A sign of desperation from the Obama White House: senior adviser David Plouffe now says public anger over Wall Street will be a big part of the President's 2012 strategy. "We intend to make it one of the central elements of the campaign next year," Plouffe told the Washington Post. "One of the main elements of the contrast will be that the President passed Wall Street reform and our opponent and the other party want to repeal it." True enough. The President did sign the watered-down, overly complicated and difficult-to-enforce Dodd-Frank reform package last year, and the Republicans, at the bankers' behest, are trying to gut it. And it is also true that the Occupy Wall Street (OWS) protests reflect a general belief--ranging across the political spectrum from Tea Partyers to anarchists and a great many average folks in between--that the big banks have raped and pillaged the American economy.
But there are problems with the President's new populist tack. The first is the OWS movement itself, which includes a generous measure of weirdos, ideologues and free-range troublemakers. A recent, unscientific New York magazine poll of 100 demonstrators found that 34% believed the U.S. government is no better than al-Qaeda. I wouldn't be at all surprised if the OWS protesters managed, before long, to destroy the credibility of a worthy political complaint in a spasm of puerile extremism. The other problem is the President's credibility as an anti--Wall Street crusader. He has none.
Ron Suskind's new book about the Obama economic policy, Confidence Men, has drawn a lather of complaints from the Administration and some journalists--and some of the dust is justified. There are more than a few careless mistakes in the book. I mean, how hard would it be to check the proper spelling of legendary banker Walter Wriston's name? But Suskind has gotten the most important thing right: Obama was faced with a fairly stark economic-policy choice after he was elected, and he chose wrong.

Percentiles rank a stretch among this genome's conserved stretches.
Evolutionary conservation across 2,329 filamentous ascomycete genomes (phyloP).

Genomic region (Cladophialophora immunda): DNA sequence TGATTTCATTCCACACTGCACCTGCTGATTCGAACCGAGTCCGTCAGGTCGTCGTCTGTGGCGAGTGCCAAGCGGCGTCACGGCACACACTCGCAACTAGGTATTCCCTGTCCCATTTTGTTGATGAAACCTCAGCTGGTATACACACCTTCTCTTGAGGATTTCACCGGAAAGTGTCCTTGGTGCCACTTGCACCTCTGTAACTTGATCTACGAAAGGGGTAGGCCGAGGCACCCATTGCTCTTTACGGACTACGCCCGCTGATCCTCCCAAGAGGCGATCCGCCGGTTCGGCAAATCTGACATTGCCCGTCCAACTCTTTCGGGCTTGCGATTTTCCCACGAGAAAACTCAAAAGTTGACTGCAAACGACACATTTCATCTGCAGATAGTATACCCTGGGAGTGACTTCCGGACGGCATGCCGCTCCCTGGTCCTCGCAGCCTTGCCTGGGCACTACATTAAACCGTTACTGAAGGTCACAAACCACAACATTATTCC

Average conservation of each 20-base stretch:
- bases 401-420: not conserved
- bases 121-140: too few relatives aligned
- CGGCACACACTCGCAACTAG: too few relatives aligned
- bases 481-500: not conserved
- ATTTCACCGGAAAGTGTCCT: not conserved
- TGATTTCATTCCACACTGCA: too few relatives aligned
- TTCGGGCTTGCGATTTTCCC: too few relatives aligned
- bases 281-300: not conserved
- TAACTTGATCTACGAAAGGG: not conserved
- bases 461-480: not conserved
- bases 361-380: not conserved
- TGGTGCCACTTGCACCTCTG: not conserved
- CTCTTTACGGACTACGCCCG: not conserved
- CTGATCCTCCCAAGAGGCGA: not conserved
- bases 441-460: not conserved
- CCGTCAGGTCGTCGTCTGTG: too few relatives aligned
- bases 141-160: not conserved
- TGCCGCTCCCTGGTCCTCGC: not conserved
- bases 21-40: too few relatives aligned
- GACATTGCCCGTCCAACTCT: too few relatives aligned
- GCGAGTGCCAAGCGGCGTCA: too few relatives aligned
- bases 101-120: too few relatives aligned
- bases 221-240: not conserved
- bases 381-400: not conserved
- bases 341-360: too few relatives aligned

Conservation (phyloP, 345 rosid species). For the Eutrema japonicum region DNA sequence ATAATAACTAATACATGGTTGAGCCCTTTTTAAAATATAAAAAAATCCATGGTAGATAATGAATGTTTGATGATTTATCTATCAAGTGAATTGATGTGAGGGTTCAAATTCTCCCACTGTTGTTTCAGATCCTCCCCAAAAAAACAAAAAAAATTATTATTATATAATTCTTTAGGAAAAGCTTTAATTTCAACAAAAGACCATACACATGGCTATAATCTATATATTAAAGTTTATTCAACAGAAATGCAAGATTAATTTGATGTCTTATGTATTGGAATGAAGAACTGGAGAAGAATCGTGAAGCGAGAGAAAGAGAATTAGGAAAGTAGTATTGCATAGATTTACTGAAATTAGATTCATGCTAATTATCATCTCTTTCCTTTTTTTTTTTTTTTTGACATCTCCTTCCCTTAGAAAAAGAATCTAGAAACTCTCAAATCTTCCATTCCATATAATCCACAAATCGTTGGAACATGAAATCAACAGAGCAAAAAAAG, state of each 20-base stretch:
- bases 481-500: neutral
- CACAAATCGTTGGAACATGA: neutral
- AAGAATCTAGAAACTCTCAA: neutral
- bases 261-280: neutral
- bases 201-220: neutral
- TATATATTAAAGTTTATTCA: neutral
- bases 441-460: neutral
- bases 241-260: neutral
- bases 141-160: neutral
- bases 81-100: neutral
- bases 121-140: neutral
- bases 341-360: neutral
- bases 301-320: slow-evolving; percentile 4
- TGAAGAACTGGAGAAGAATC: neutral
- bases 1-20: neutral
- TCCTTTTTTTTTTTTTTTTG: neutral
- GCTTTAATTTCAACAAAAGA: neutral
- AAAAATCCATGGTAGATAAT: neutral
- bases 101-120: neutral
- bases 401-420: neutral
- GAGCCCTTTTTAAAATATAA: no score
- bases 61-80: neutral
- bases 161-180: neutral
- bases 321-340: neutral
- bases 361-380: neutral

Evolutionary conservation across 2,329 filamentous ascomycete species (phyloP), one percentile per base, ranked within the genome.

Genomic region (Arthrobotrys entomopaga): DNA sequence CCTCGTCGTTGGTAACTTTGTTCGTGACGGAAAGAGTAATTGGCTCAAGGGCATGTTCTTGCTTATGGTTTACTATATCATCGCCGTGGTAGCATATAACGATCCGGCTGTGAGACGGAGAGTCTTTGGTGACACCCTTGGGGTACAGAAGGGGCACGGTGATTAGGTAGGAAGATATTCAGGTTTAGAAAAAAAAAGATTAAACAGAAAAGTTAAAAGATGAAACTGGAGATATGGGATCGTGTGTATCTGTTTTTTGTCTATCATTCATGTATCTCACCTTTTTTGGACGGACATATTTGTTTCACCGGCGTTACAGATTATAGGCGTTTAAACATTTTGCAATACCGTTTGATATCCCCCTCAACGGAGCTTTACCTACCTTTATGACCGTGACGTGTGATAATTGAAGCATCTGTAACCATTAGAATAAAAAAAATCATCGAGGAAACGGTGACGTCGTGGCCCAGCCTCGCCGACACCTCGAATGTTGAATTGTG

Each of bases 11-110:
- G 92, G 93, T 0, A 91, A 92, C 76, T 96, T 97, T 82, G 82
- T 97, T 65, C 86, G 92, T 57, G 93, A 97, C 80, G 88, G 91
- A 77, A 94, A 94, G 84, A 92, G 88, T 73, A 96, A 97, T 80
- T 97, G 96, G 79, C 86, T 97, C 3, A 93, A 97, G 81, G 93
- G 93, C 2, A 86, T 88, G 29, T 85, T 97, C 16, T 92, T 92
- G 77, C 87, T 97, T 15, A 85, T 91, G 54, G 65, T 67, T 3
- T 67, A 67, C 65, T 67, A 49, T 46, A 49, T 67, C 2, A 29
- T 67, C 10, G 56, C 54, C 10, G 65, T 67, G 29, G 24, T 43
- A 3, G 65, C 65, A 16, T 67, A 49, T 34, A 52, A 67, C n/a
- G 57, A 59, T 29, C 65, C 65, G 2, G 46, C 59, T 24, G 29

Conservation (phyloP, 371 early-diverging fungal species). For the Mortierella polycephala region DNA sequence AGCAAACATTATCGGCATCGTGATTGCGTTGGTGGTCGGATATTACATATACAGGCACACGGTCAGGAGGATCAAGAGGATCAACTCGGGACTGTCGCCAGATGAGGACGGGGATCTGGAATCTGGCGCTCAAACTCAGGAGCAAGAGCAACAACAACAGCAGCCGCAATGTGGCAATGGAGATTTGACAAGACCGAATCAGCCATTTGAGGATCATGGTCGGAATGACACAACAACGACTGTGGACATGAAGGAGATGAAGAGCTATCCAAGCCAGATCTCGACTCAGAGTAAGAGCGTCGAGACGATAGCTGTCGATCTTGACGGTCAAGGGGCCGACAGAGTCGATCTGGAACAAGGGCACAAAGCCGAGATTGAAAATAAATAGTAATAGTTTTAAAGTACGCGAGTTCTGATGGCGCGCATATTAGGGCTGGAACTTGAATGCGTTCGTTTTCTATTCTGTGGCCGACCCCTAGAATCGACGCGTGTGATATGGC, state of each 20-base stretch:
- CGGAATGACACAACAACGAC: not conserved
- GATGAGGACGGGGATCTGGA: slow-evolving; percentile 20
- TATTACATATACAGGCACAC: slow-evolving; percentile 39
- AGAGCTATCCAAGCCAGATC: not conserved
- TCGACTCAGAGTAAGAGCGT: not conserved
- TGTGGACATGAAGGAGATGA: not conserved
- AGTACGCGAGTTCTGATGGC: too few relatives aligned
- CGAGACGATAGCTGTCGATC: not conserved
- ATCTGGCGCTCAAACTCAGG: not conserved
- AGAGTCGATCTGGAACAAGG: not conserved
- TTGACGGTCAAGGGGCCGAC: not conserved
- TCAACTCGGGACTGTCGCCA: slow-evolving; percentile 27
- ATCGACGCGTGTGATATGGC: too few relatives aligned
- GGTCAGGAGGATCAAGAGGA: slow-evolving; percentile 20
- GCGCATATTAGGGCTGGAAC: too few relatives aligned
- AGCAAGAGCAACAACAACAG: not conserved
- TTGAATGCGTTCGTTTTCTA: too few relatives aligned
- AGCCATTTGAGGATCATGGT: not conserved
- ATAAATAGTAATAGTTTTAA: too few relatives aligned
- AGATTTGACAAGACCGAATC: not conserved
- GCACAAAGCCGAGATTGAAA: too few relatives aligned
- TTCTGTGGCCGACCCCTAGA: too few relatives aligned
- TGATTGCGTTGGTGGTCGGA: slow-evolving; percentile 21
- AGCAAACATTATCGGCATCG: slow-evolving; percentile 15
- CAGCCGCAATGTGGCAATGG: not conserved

The President could have taken the painful path of real Wall Street reform, espoused by former Federal Reserve Chairman Paul Volcker--who might have been Obama's Treasury Secretary--and the consumer-credit reformer Elizabeth Warren. This would have meant restructuring the big banks. It would have meant reimposing real regulatory reforms--like the Glass-Steagall Act, which prohibited traditional banks from engaging in most of the fancy Wall Street derivatives gambling. And it might even have meant imposing a tax on Wall Street transactions, especially financial derivatives, in order to discourage the speculative churning that helped collapse the market. It would have meant that the big banks paid a price for their bailouts.